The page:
Surfactant is produced to make it easier for people to breath by reducing the surface tension of the water molecules that primarily compose the walls of the alveoli; it helps them to not tick together. For this experiment, we will be using milk and food coloring to represent the water (milk) and gas (food coloring) in the respiratory system. Because know milk is non-polar and food coloring is polar, my hypothesis predicts the two will not mix voluntarily at first, but the soap acting as a surfactant, when added, will help the two liquids mix together.
Materials (Part on: water surface tension) 1- A penny 2- A dropper 3- Water 4- Paper towels (Part two: surfactant) 1- Milk 2-2 different color food coloring 3- Dishwashing soap 4- Cotton swab 5- A mall clear dish 6- Timer – Paper towel 8- Water Method (Part one: water surface tension) 1- Place the penny in a flat area 2- Fill a dropper with water 3- One by one add the drops of water to the top of the penny 4- Measure how many drops fit until the drops break the surface tension of the water.
– Record results the results table 6- Placed the dish in a flat steady surface. 7- Then poured the milk making sure the whole bottom of the dish is covered. 8- Add four drops of food coloring to the center of the dish. 9- Let it rest for two minutes and then measure how far the coloring expanded.
10- Record in the exult chart 11- Dip the cotton swab in soap 12- Place the end of the cotton swab in the middle of the dish containing the milk and the food coloring. 13- Observe what happens to the food coloring and record the result in the results chart. 4- Throw away the liquids and leave station clean after recording results. Results The average drops of water that a penny can hold without spilling the water is 24 drops. In my experiment the results were the following: Trial number Number of drops Try one 25 Try two 22 Try three 26 When the coloring was placed in the milk at the beginning, it didn’t expand wrought the milk as quickly as when the soap was added. Without the soap Expanded 5 ml/min from the center. With the soap Expanded at CM/ sec from the center.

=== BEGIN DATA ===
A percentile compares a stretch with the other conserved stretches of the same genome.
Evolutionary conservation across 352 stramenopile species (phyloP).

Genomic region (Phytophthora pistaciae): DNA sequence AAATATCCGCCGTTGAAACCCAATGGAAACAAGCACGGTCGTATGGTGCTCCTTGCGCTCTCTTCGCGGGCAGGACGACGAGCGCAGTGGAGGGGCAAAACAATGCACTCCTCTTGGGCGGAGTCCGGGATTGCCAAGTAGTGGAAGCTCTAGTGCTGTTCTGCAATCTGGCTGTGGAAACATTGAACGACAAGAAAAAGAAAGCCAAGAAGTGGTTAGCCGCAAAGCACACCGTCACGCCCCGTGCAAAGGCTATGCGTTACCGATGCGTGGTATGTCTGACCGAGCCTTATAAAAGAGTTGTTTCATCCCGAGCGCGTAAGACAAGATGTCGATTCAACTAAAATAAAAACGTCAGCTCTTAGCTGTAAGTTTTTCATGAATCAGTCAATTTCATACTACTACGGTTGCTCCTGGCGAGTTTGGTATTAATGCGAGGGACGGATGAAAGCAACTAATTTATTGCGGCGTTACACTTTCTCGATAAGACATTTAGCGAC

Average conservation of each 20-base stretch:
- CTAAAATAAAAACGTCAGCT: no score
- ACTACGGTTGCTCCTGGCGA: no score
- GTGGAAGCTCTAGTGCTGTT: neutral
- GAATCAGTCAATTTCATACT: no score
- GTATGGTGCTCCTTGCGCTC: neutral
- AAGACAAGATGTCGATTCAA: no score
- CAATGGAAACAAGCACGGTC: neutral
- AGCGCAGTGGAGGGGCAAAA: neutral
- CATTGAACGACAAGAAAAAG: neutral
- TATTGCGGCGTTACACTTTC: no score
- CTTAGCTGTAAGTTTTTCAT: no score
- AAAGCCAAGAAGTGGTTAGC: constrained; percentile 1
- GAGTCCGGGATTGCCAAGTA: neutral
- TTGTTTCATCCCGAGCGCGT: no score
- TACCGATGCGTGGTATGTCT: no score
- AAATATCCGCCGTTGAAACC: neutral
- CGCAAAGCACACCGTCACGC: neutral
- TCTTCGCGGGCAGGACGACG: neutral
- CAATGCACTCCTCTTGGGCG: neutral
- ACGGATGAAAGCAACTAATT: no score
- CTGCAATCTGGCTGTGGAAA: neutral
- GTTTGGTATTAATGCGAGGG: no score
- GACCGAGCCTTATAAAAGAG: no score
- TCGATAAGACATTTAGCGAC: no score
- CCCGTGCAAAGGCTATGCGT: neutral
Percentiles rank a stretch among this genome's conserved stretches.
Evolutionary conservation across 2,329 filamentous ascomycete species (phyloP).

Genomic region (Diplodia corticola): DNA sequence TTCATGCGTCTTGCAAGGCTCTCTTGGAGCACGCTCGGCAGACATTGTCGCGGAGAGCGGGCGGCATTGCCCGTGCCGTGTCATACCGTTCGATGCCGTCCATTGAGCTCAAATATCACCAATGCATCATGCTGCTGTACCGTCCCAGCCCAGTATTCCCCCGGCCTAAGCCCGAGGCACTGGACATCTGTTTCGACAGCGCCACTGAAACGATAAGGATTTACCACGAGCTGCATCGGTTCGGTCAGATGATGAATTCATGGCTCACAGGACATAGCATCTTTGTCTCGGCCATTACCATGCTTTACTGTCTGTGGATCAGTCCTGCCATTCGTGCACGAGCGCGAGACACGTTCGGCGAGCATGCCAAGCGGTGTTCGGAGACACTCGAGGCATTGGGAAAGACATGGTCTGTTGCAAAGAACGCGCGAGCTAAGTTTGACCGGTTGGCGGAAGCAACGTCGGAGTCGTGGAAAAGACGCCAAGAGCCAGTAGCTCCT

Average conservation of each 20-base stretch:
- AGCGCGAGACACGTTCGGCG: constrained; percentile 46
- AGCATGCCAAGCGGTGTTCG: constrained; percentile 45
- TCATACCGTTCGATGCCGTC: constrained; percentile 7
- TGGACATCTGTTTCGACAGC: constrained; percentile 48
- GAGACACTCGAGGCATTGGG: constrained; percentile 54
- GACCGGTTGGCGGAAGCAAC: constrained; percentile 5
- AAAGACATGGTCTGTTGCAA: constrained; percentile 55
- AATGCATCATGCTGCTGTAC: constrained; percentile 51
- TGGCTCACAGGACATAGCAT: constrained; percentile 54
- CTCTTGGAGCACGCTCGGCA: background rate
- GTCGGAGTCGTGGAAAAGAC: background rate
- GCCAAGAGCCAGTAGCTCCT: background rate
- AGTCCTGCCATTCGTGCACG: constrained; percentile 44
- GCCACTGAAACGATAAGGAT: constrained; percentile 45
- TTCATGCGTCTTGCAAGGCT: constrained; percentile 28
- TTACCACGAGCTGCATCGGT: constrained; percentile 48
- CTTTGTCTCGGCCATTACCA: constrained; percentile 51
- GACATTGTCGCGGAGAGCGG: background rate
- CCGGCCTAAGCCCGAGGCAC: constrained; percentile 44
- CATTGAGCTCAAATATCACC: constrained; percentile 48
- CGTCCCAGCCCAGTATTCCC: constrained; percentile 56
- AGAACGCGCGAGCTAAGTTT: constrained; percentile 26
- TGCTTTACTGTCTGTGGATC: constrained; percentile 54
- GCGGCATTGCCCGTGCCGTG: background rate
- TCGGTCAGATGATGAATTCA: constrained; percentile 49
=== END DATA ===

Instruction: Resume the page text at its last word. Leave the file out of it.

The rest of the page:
Conclusion My hypothesis is accepted. After I applied the drop of soap to the milk, the food coloring spread around. Why? At first, the food coloring just sat on the surface of the milk. That’s because food coloring is less dense than milk, so it floats on the surface. The milk didn’t mix with the food coloring in the beginning because it wasn’t stirred together. The soap reduces the surface tension of the ilk by dissolving the fat molecules, which is why whole milk works better.
The surface of the milk outside the soap drop has a higher surface tension, so it pulls the surface away from that spot. The food coloring moves with the surface, streaming away from the soap drop. Due to the convection that results from the moving surface, the food coloring may be drawn down into the liquid, only to appear rising again somewhere else. When the soap finally gets evenly mixed into the milk, the action stops.